Minute Ventilation as a Measure of Fitness and Endurance
By: RTM Vital Signs LLC
When exercising, a person will breathe deeper and more often in order to supply the muscles with the oxygen (energy) they need and to remove carbon dioxide (waste). Exercise, over time, will increase the strength and function of muscles, making them more efficient – requiring a lower amount of oxygen to power them or alternately the same amount of oxygen to produce more power from the muscles. Over time, lung capacity improves, muscle efficiency improves, endurance improves, and performance/fitness improves. Fitness is defined as the ability to breathe in enough oxygen to power muscles. Respiratory Rate (RR) alone does not provide information on how much oxygen is taken in during exercise and therefore cannot be used to track improvements in muscle efficiency, the volume of air per breath, called Tidal Volume (TV), is also required. As fitness improves, the volume of air inhaled/exhaled per minute, called Minute Ventilation (MV) increases. RR x TV = MV. If MV is increased by increasing TV, it will have a greater effect on gas exchange than if the same MV is reached by increasing RR.
An average person at rest breathes around 10 breaths per minute with a tidal volume around 500 ml/breath. Thus, a person at rest with a RR = 10 and a TV = 500 ml has a minute ventilation of 5,000 ml or 5 liters/minute. Minute Ventilation commonly exceeds 30+ liters/minute during strenuous exercise. Minute Ventilation (MV) is the critical parameter for fitness and endurance.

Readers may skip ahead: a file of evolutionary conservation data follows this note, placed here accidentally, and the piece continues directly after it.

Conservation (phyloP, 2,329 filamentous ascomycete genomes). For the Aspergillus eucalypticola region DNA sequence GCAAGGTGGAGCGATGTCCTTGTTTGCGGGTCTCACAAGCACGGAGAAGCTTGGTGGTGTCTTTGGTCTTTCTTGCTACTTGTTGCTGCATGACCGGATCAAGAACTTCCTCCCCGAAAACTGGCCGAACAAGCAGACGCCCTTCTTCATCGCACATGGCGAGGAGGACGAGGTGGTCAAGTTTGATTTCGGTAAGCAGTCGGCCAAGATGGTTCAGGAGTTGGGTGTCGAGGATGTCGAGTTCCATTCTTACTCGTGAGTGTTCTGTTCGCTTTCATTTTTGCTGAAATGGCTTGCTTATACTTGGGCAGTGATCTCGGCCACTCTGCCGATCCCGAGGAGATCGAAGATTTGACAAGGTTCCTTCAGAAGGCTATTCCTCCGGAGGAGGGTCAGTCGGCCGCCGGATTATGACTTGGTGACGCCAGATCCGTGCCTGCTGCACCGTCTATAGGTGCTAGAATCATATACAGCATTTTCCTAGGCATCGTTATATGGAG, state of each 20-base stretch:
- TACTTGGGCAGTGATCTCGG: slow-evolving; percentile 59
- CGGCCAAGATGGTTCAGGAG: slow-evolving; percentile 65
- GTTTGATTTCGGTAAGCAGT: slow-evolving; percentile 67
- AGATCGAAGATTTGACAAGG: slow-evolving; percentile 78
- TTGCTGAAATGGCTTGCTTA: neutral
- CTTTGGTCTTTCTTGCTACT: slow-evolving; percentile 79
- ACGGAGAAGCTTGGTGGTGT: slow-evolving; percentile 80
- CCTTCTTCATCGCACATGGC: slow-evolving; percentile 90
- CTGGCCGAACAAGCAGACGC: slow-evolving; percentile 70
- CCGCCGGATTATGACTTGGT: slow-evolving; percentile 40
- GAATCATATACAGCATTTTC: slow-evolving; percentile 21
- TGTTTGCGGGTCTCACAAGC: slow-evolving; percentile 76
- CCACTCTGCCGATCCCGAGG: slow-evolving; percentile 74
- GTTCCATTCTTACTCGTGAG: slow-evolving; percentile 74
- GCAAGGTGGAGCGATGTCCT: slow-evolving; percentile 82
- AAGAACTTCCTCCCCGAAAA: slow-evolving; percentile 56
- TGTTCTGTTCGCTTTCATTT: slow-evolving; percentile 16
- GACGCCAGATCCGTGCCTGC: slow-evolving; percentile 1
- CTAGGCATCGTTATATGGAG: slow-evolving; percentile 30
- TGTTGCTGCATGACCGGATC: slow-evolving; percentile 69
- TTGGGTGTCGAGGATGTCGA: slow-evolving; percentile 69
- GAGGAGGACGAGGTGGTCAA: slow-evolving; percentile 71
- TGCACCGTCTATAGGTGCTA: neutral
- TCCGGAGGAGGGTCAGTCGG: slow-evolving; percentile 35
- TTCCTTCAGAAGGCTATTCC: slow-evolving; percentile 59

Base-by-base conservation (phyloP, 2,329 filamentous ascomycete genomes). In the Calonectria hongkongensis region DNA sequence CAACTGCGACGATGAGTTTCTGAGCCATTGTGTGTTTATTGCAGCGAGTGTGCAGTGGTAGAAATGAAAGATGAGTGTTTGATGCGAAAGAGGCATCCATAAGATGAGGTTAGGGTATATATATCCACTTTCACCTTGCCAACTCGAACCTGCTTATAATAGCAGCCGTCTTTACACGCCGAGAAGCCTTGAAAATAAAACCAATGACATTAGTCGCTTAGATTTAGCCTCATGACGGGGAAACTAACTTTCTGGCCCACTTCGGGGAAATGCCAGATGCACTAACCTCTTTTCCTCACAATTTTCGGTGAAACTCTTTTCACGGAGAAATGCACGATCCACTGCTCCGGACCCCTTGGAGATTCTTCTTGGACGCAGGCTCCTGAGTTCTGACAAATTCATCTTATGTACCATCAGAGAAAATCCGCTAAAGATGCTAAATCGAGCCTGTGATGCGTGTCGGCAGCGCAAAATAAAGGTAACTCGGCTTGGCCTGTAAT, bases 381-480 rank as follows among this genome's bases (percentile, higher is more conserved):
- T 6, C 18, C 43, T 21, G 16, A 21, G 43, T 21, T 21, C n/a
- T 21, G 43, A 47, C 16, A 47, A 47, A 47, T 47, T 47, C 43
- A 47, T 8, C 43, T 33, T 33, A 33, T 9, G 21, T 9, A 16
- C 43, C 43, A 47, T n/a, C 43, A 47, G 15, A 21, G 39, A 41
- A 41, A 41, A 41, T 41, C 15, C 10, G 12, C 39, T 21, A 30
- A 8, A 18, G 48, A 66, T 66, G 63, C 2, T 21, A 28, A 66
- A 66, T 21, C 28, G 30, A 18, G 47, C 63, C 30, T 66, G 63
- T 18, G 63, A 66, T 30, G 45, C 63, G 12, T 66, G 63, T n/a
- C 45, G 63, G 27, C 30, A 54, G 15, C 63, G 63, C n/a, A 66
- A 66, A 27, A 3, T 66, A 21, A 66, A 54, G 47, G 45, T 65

As respiratory muscles (diaphragm and intercostals) are strengthened, endurance improves. In fact, there are studies that have shown that separate respiratory (breathing) training resulted in improved endurance and reduced blood lactate levels. Many of these studies are recent have been done within the last 2-5 years and the information/data on respiratory function effects on endurance and performance are emerging (https://www.peakendurancesport.com).
The measurement of minute ventilation (RR x TV) during exercise correlates closely with the body’s production of CO2 and total body cellular metabolism. Thus, the pattern of minute ventilation during everyday living and exercise is an excellent metric that athletes and the general public will use to gauge their overall body fitness. The concept of real-time monitoring of minute ventilation (RR x TV) as a marker for physical fitness will complement the millions of people that currently monitor their heart rate during exercise (cycling, running, playing sports) as a gauge to their physical fitness.
The average person who purchases an Apple watch or Fitbit to track fitness parameters (57 million people in the US alone) does so to improve their fitness – what gets measured gets improved. Respiratory function is a primary parameter of fitness. It hasn’t been included in general public devices because there hasn’t been a way to measure MV. There is currently no wearable product on the market, with a cell phone application, that can monitor and track MV during an individual’s daily activities, exercise, and sleep. RTM fills this gap by providing BOTH the RR and TV in the MV= RR x TV equation.